The expansion plan of an assisted-living facility in Westbury has received a boost from Nassau County.
Amber Court Assisted Living Llc last week received tax breaks from the county's industrial development agency for a 29,400-square-foot addition to its complex on 3400 Brush Hollow Rd.
The $5-million project will add 13 jobs to the company's workforce of 101 people.
The two-story building, with 44 beds, will be located on the site of a former catering hall, Tivoli Terrace.
"There is a significant demand in the county for assisted-living facilities," said Joseph J. Kearney, executive director of the development agency. "We estimate this project will save the county $3.7 million in Medicaid costs over 10 years, because there will be fewer people in nursing homes."
The agency has awarded Amber Court a 10-year payment-in-lieu-of-taxes agreement on its property tax bill and a $416,156 sales tax break on the purchase of furniture, equipment and fixtures for the new building.
Amber Court employees earn an average of $33,000 per year, including the value of benefits, according to agency records. The company currently cares for about 225 seniors in Westbury.
Co-owner Alfred Schonberger said he and his partners purchased the catering hall in 2000 when they converted a former nursing home into Amber Court. "We revitalized the nursing home," he said. "We changed the community for the better."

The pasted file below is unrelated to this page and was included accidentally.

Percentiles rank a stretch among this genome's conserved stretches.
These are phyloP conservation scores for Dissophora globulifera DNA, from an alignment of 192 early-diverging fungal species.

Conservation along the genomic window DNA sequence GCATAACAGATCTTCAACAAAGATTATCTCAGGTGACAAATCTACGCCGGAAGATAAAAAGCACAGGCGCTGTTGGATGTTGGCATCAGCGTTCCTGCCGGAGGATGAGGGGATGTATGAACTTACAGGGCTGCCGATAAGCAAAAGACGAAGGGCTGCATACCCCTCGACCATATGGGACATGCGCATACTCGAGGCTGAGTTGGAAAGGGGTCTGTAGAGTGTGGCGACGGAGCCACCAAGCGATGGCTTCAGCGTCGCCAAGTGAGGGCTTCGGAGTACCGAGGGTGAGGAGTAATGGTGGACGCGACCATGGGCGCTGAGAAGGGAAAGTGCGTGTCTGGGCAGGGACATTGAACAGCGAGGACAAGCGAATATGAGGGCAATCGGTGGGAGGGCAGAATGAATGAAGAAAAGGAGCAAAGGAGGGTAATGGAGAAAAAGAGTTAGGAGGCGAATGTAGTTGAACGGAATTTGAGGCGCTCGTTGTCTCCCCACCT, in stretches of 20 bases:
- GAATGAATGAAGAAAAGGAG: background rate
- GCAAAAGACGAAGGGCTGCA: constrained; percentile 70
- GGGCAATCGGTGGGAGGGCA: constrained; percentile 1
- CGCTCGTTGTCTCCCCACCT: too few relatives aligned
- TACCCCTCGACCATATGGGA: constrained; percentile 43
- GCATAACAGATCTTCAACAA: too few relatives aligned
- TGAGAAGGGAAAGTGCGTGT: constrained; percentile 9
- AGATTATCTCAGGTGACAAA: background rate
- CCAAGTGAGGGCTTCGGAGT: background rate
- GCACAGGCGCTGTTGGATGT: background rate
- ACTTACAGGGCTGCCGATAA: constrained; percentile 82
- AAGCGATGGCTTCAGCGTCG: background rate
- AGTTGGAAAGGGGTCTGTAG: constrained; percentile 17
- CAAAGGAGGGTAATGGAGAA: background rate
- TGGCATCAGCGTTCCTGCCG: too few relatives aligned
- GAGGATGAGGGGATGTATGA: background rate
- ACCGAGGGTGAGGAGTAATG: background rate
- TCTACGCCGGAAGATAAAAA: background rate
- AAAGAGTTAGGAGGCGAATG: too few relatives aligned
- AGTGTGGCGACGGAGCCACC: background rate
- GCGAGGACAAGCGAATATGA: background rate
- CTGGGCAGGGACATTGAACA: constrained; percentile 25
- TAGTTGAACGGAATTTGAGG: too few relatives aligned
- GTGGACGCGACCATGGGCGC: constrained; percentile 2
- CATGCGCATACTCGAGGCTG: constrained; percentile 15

Christopher Fusco, an agency director and president of Local 7 of the United Brotherhood of Carpenters and Joiners, asked Schonberger at the agency meeting last week where the aid was approved if construction workers building the addition would be paid the prevailing wage rate and receive medical benefits.
Schonberger replied, "Historically, we have used local people when we have bought buildings." Amber Court also has facilities in Brooklyn, the Bronx and Elizabeth, N.J.
The 44-year-old company has proposed to build a complex on seven acres in Nesconset, where a Knights of Columbus hall currently stands. Last year the Suffolk County Industrial Development Agency backed the $38.5-million project with $28 million in tax-exempt bond financing. About 186 seniors would live in apartments there.